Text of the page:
Anti-regulatory sentiment, when it comes to network neutrality and pulling broadband into the Title II category, might not be quite as fervent among the investors as it is among the MVPDs they hold stock in.
The analysts at McQuarrie Capital polled approximately 50 investors and in a report circulated today said they discovered something they considered counterintuitive: “Title II with forbearance has become the consensus view.”
There are two possible explanations for that.
FCC Chairman Tom Wheeler has set February 26 as the date for an announcement, and the expectation is that he will use the occasion to introduce rules for applying Title II to broadband.
Then there’s the American Cable Association (ACA), which has a knack for evaluating which way the wind is blowing at any given moment. Yesterday the ACA petitioned the FCC to include forbearance for smaller operators – its constituency.
“The FCC should forbear from all Title II regulation for smaller ISPs in the event it decides to reclassify broadband Internet access service. Were the FCC to decline to forbear as a general matter, the industry – and consumers – would be burdened with new costs and potentially tremendous uncertainty related to the unanticipated consequences of Title II regulation, and with no offsetting benefit,” ACA president Matthew Polka wrote.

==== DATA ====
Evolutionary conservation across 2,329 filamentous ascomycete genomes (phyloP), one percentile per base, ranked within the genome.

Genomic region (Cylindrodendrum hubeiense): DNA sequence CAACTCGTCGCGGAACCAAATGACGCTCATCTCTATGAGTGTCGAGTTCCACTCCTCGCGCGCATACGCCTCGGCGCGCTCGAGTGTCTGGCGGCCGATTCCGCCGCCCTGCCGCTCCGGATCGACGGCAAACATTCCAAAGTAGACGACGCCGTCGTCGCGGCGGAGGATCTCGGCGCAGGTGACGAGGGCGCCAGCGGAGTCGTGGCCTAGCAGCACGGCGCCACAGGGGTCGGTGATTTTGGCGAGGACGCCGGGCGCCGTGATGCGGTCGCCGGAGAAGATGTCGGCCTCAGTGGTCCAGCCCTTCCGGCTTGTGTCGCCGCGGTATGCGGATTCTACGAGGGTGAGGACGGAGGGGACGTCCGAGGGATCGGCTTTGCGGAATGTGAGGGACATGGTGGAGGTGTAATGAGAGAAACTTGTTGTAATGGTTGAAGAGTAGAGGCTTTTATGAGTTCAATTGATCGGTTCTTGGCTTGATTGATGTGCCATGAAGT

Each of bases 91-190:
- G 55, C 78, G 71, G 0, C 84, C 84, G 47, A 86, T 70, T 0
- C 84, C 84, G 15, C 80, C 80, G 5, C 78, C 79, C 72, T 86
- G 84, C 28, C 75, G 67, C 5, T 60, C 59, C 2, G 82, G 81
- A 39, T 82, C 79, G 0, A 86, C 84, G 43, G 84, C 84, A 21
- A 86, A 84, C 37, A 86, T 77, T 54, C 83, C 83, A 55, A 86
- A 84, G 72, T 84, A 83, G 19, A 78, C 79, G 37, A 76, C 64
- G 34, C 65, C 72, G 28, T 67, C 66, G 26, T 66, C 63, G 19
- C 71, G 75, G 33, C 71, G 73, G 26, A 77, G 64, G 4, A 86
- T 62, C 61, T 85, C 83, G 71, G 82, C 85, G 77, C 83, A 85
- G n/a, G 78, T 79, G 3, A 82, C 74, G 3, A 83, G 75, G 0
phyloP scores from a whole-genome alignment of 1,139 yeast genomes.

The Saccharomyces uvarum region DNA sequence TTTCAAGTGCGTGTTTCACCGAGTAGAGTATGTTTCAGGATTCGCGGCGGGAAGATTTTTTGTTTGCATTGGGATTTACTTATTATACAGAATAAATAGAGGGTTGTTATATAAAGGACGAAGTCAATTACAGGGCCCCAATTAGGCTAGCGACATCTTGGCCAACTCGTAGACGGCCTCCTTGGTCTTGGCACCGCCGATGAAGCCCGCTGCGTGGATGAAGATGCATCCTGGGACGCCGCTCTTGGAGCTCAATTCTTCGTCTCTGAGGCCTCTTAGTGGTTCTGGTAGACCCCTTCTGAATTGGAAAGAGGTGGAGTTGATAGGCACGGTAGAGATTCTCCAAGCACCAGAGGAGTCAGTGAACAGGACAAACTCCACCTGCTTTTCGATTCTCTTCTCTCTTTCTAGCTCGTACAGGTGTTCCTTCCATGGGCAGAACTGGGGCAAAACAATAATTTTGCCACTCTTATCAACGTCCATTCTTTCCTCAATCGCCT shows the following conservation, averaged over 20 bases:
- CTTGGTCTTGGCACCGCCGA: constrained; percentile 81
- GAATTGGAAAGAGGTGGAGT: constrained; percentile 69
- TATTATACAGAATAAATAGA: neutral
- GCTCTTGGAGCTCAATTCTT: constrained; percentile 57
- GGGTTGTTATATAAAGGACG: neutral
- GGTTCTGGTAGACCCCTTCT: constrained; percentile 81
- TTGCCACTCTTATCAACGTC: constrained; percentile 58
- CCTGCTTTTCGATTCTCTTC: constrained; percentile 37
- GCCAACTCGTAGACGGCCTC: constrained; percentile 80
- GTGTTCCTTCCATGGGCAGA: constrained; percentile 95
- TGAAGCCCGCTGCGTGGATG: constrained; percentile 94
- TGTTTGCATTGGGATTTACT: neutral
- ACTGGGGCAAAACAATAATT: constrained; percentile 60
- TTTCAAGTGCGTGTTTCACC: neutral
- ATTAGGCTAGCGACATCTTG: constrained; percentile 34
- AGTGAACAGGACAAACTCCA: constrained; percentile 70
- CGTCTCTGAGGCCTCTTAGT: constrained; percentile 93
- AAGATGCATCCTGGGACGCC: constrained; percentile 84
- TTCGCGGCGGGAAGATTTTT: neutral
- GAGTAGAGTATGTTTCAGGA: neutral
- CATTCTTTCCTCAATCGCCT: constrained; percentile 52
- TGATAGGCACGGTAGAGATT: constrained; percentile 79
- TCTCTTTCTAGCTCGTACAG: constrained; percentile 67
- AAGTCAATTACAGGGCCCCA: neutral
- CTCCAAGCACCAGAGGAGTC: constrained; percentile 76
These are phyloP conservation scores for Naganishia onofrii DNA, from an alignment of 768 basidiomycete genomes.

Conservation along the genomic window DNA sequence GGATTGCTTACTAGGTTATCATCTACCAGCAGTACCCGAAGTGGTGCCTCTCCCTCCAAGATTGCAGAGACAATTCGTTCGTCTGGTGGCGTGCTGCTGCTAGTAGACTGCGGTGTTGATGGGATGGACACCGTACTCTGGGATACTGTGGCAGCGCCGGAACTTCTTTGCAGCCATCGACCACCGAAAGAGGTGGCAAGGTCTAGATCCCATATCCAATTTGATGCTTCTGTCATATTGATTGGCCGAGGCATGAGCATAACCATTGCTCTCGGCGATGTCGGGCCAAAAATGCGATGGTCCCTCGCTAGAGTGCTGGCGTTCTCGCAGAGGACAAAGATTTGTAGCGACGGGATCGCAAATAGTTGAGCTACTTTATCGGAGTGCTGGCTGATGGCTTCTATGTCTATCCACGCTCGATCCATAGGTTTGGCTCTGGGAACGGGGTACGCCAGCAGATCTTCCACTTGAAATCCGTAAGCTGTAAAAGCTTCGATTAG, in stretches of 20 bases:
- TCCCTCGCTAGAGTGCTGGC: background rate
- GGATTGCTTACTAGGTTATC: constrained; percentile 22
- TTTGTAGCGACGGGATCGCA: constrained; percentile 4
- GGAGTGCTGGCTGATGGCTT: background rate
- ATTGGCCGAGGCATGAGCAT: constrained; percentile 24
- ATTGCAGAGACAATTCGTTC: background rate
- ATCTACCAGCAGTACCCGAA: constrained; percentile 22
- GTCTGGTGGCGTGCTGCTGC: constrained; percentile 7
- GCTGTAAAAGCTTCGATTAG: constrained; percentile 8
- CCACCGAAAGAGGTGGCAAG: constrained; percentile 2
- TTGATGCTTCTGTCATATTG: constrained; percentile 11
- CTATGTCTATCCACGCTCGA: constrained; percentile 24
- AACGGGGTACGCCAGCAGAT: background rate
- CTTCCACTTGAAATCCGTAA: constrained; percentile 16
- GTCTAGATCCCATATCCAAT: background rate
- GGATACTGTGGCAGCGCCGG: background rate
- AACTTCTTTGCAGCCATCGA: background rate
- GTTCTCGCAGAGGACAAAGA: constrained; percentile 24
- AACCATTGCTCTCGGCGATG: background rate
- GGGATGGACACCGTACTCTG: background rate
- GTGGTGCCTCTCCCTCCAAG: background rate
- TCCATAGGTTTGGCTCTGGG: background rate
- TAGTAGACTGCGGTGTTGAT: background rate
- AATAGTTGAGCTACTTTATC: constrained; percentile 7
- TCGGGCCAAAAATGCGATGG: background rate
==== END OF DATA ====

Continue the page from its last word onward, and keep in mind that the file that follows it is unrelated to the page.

The largest MVPDs remain firmly against Title II reclassification, claiming it would force them to reconsider investment in their networks and would squash innovation.
If anyone should be alarmed at such claims, it should be investors, but in McQarrie’s estimation, they don’t seem to be that concerned. “Investors are either discounting signs of increased regulation or the ability for the FCC to ultimately enforce rate regulation on residential broadband,” the firm said.
So either investors don’t consider the effects of Title II regulation to be that dire, or they are confident that even if Wheeler proposes it, the industry will challenge the attempt and win.
But that begs the question of uncertainty. MVPDs claim that an attempt by the FCC to reclassify broadband will create uncertainty – or, to be more accurate, the MVPDs themselves will create uncertainty by introducing legal challenges guaranteed to drag on for a year or two.
But that brings up the final possible outcome, McQuarrie notes. Congress, as currently constituted, is philosophically opposed to regulation, and today stepped in with legislation to minimize any regulation, which would serve to cut Wheeler off at the knees.
Filed Under: Industry regulations